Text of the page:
Local and Mobile Search
Hi all! I know Susan was in charge of recapping this morning’s keynote with Richard Rosenblatt, but can I just reiterate how awesome that Carson Daly video was? Because it really was totally, totally awesome. For a second it was like I was 14 years old again and watching TRL. I miss my boy bands.
I wish you were all here. If you were I would tell you the story about how I had to talk Susan out of buying an $81 brush in the Wynn gift shop this morning. I swear, for a smart girl…
Anyway, I’m kicking off Day 2 at the Local and Mobile Search panel with moderator Detlev Johnson and speakers Gregory Markel, Alex Porter, Dan Perry, Brian Gil and Eswar Priyadarshan. Oh, how I hope I never have to spell that name again. And also, if memory servers, Gregory Markel is a super speedy talker. Let’s hope I can keep up.
Speaking of my buddy Greg Markel, he’s up first. And he’s shouting. Oh no. Why are we yelling? Stop it! Susan!
Local Mobile Search is a very cute but nascent marketing channel. We are in the early days and we’re all about to see a big change. [cue dramatic music]
Today, mobile search is the GPS device that finds the nearest pizza place. It’s a call to Google or TellMe to order pizza. It’s a mobile browser-based request for "pizza 93065′. It’s a Yahoo! Mobile local "send to phone" request. It’s a Google Maps "pizza" request on an iPhone. It’s a mobile carrier/device Ad Network that knows where you are and serves you appropriate ads and offers. It’s the upcoming Google Phone OS (Android).
But wait, there’s more and it rhymes with "Moogle"!
There is Google Maps with My Location. Whether or not your handheld device has GPS, they’ll be able to locate you and help you find things that are near you (like my car? Can they tell me where I parked my car after a long day of shopping). You can do this without first typing in your starting location.
[Gregory shows a Google-created video explaining how Google My Location works. Suddenly it’s an infomercial! Sweet.]
Gregory calls this a major event because one of the gorillas in the space has addressed user pain in having to take multiple steps to get a result in local search. It’s also taking away pain of the advertisers because you can bet this will soon be monetized with targeted ads.
Why the slow adoption?
Both US Internet consumers and advertisers are slow to embrace local mobile search thus far. What’s the hang up? Well, there is slow process download speeds, tiny screens, awkward processes with often disappointing results, and low volume for mobile advertisers in most cases.
Gregory asks how many people have used local mobile search in the last week? (a handful) Month? (about the same.) How do we make this a better experience for people?
The change agents to speed adoption:
GPS: Remove steps/work in typing/searching
WAP must die.
Increased data speeds: 3G/Wifi/imax
Larger screens/True Web/Better visuals/integrated technology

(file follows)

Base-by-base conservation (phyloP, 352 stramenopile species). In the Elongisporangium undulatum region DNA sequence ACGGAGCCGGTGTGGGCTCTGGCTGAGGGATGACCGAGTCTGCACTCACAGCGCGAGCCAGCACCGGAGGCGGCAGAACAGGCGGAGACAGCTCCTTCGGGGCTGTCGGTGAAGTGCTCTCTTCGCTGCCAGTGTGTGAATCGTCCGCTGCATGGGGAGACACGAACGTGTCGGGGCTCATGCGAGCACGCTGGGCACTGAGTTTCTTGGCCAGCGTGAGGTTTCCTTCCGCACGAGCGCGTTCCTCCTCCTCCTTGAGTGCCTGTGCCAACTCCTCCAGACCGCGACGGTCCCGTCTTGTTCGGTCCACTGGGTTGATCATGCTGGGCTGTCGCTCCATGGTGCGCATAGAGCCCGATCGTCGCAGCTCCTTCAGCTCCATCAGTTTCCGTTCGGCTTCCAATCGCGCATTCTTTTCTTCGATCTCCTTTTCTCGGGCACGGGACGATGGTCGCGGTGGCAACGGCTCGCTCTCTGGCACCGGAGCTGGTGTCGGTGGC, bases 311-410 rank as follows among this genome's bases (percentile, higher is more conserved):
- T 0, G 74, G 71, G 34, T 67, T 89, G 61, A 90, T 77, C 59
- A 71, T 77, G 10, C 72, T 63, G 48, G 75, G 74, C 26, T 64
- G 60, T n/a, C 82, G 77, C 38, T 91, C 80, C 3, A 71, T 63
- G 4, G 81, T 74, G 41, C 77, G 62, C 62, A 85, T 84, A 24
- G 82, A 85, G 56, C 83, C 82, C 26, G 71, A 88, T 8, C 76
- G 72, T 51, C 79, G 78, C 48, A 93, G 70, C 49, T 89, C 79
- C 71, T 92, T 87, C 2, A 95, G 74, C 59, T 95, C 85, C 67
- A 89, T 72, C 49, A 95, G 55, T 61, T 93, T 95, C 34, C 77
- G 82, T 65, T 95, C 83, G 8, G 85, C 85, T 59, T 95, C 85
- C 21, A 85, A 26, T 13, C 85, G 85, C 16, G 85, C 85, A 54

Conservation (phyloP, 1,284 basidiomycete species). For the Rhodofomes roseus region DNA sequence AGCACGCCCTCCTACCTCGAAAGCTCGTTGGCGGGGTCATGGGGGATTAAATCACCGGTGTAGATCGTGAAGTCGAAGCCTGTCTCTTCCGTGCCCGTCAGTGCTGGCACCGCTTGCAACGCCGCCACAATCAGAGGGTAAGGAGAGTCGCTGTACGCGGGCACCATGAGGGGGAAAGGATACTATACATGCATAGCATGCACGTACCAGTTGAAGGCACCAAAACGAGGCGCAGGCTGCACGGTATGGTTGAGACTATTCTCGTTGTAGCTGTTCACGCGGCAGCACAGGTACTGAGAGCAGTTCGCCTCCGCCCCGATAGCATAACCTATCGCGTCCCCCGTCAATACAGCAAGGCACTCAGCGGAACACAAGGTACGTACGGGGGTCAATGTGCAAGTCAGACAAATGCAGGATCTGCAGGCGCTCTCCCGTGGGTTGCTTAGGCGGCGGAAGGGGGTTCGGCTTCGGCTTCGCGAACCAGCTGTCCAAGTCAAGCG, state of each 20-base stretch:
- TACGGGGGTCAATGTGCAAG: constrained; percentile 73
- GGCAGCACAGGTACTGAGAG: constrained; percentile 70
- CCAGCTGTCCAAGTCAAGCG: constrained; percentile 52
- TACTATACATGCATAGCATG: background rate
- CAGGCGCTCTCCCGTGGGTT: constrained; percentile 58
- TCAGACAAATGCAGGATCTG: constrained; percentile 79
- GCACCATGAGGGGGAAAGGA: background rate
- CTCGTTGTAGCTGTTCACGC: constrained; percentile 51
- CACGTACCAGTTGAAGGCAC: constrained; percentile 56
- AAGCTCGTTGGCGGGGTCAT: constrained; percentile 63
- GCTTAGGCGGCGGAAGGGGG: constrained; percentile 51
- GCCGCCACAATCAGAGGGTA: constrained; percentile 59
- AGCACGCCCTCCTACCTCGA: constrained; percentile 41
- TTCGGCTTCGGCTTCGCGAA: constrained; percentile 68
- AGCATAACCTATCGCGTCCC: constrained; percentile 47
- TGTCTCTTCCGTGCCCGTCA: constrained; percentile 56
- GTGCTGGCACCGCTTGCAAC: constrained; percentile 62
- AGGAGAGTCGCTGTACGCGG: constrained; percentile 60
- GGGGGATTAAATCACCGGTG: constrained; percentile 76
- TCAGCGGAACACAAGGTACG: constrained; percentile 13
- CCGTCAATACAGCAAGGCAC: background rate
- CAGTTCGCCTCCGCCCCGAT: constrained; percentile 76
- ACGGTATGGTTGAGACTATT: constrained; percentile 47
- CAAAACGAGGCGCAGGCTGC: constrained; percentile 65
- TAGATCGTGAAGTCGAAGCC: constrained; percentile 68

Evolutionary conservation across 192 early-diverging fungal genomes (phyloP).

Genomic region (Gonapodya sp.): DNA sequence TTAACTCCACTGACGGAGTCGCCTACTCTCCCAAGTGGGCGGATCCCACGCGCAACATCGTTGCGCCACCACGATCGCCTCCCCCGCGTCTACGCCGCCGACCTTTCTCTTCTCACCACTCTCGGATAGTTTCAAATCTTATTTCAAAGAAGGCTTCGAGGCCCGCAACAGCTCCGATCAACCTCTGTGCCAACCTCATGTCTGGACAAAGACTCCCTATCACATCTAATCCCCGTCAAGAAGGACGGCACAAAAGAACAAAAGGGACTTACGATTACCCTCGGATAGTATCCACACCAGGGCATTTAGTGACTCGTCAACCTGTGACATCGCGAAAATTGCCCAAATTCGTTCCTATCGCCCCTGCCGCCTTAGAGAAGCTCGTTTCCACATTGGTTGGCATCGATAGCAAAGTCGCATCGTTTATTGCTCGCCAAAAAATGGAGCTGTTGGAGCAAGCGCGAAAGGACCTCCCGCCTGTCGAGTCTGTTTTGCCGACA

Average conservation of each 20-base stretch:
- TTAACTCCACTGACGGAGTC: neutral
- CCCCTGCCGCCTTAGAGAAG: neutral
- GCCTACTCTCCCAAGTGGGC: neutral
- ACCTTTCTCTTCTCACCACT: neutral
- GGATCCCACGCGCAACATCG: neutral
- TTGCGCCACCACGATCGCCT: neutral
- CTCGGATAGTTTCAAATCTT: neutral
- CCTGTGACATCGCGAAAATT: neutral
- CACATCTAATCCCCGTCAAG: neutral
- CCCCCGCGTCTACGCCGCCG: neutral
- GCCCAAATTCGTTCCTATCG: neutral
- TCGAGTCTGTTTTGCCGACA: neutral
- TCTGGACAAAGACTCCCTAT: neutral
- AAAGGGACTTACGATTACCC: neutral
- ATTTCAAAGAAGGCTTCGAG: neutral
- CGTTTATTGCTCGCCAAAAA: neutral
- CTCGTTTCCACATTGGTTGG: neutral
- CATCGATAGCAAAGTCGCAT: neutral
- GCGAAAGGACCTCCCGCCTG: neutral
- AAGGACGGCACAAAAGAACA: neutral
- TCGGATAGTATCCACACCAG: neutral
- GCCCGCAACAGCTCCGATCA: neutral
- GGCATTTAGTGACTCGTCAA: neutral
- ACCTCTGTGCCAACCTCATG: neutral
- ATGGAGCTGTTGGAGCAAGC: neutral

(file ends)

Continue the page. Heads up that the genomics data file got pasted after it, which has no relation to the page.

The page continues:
Free phones & service (ad supported)
MID Adoption Intel Moorestown/Wimax
Ease of campaign inclusion/tracking
More granular targeting
Successful case studies
What’s the outlook for local mobile search?
- Project 900 million global users by 2011
- $920 million revenue in 2011
- 55 mil US mobile search users by 2001
- Major advertiser migration led by Travel/Entertainment/Adult
- Physical retailers/bars/restaurants will be able to broadcast promotions to those opted in based on proximity.
- "Free"- ad supported mobile phone service.
Marketers should stay awake and involved. There are current early adopter opportunities by keyword, category and advertisers. Stay vigilant. We’re nearing a tipping point. A few more iPhone-like events and technologies over the next 24 months and its Gold Rush time.
Alex Porter is up and says we’re going to talk about what’s going to happen with local search in regards to the search engines.
Local search usage is on the rise. Companies need to take advantage of map listings to reach customers actively searching for their business. Map listings are used to power search engines, Internet yellow pages, review sites, mobile searches and in-car navigation results.
- 63 percent of Internet users performed a local search online in July of 2006.
- Users made 808 million local/Internet yellow page queries.
- 82 percent of IYP and local search users make contact after viewing a business local advertisement.
- 47 percent of local searchers visited a local merchant as a result of search behavior.
He shows some screenshots for local search examples. We see a shot of the Yahoo SERP for when you type in [pizza Denver, CO]. We see the map shortcut. The same search on Google gives users a large local result, including a map and reviews. The Superpages result isn’t impressive. The Live result is basically a giant map.
Where is the data coming from for Local Map listings?
Alex says that the physical phone books that we use to prop kids on (hee) are being shipped overseas and personnel are data entering each business location (address, phone number, etc). It’s then going to the 3 main data providers that push this information everywhere. It’s basic information, not 100 percent accurate, no keywords or categories, no enhancements.
How do you make sure your information is accurate?
Directly submit to each engine for a free basic listing. Utilize submission services to submit multiple properties.
- For Yahoo’s Map Listings: You can get information in within 24 hours but you have to do it manually. Allows you to enter in all your basic information. You have to manually update each location. Okay, if you have 5 locations, not good if you have 5,000.
- Google: There are two options – Postcard Option and Bulk Upload Option. You send a Postcard in with information and then in a few weeks Google sends you your Pin. Enter it online and in a few weeks (hopefully) your listing goes live. He found that the Bulk Option works the best for getting up in a timely manner but the information isn’t as robust.
- MSN: Also running a Postcard system.
- Superpages: Has Bulk Upload option.
To calculate your ROI, utilize call tracking, employ trackable URLS and implement tracking coupons (Google only). However, realize that these listings are most conducive for consumers to pick up the phone or get in the car. Therefore, ROI is not directly measurable.
The great thing about submitting to all these engines is that it allows you to receive multiple listing exposure through map and organic listings. [Yes, it helps brand you as an expert, while also pushing your competition off the page! – Lisa]